A dark side of global mobility is that many immigrants have negative work outcomes. Studies have analyzed the antecedents to poor work outcomes from the immigrants’ point of view or from that of host country nationals. The purpose of this paper is to propose a relational model, which applies terror management theory to address how the economic mobility beliefs of immigrants and host country nationals interact and how these different combinations of beliefs affect the self-esteem of immigrants.
This theoretical model considers the impact of the social interactions between immigrants and host country nationals when immigrants’ mortality is salient.
In hostile environments that make immigrants’ mortality salient, lack of confirmation of immigrants’ beliefs about economic mobility from host country nationals can lead to a decrease in immigrants’ self-esteem and therefore to negative work outcomes.
As the number of immigrants grows, so do concerns about their ability to contribute to the economy. Lack of confirmation of their beliefs in a context in which their mortality is salient, is likely to lead to lower self-esteem and perhaps other negative outcomes.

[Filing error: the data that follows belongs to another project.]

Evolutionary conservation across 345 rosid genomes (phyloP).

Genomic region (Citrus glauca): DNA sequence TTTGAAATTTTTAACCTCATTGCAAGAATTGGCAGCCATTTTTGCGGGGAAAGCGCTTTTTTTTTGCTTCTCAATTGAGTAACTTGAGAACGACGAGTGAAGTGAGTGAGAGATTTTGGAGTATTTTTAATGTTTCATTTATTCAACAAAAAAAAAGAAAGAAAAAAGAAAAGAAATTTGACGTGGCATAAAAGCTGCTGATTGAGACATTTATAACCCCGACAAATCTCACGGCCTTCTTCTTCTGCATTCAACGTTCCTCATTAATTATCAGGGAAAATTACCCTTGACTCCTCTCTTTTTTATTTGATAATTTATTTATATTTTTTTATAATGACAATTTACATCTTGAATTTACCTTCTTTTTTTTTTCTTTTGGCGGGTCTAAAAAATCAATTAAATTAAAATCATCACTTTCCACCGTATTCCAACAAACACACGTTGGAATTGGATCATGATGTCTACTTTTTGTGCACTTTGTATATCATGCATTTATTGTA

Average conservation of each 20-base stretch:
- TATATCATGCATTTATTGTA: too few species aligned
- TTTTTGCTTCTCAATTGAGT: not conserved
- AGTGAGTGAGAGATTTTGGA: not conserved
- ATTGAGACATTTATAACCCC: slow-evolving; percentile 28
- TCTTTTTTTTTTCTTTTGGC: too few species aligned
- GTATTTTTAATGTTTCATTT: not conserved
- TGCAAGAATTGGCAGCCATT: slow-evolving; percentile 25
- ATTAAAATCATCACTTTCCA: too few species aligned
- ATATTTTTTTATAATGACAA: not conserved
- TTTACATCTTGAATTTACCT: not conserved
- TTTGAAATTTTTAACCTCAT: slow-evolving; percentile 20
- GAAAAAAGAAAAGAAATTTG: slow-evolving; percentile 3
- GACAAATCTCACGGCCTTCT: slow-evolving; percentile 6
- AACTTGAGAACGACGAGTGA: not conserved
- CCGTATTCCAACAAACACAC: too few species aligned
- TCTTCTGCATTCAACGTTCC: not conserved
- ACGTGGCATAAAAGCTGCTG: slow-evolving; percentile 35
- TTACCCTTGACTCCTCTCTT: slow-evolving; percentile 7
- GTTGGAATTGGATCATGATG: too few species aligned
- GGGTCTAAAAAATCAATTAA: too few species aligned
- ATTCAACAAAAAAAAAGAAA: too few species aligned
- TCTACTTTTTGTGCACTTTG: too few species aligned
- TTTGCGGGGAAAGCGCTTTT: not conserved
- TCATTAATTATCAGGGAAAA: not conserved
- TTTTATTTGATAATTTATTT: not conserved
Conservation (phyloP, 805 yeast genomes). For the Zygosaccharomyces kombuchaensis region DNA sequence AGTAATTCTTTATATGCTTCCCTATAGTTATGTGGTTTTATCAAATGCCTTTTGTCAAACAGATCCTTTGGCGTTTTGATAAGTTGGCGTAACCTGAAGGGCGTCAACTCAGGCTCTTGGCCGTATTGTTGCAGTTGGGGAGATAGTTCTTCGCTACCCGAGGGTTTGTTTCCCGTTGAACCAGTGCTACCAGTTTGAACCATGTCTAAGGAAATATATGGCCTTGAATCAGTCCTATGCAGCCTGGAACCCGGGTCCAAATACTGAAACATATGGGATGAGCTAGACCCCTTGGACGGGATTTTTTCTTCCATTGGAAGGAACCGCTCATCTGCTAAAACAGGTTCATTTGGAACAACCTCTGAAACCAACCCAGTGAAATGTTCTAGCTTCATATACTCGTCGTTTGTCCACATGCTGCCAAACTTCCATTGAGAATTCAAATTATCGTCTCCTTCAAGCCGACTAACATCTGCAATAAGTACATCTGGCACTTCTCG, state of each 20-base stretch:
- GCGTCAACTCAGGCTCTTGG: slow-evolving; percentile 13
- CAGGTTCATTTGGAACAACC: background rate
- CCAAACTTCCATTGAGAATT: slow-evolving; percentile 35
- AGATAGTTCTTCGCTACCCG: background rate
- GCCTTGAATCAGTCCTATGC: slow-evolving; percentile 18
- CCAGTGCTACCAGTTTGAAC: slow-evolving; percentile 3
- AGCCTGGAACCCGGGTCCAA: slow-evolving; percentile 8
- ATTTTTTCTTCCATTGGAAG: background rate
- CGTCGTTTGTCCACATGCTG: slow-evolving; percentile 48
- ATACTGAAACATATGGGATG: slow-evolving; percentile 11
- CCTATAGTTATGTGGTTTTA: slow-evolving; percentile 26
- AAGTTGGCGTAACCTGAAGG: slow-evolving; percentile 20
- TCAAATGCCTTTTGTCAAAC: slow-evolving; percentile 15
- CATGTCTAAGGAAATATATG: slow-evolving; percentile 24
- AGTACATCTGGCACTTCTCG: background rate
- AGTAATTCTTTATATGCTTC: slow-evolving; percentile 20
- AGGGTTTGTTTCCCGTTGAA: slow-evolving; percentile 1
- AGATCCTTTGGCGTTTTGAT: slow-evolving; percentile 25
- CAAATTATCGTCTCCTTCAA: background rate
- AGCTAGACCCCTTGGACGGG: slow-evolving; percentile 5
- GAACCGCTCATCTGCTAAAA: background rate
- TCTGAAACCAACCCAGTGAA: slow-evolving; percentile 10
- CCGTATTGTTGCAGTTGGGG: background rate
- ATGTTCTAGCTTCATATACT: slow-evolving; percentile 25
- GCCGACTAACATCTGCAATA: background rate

This paper is the first, to the authors’ knowledge, to use terror management theory to advance our understanding of the outcome of a lack of confirmation from host country nationals of immigrants’ beliefs on economic mobility under conditions of mortality salience.
This paper forms part of a special section “The dark side of global mobility”.
Guerrero, L. and Turchick Hakak, L. (2019), "Congruence of economic mobility beliefs and immigrants’ self-esteem", Journal of Global Mobility, Vol. 7 No. 2, pp. 181-193. https://doi.org/10.1108/JGM-09-2018-0044
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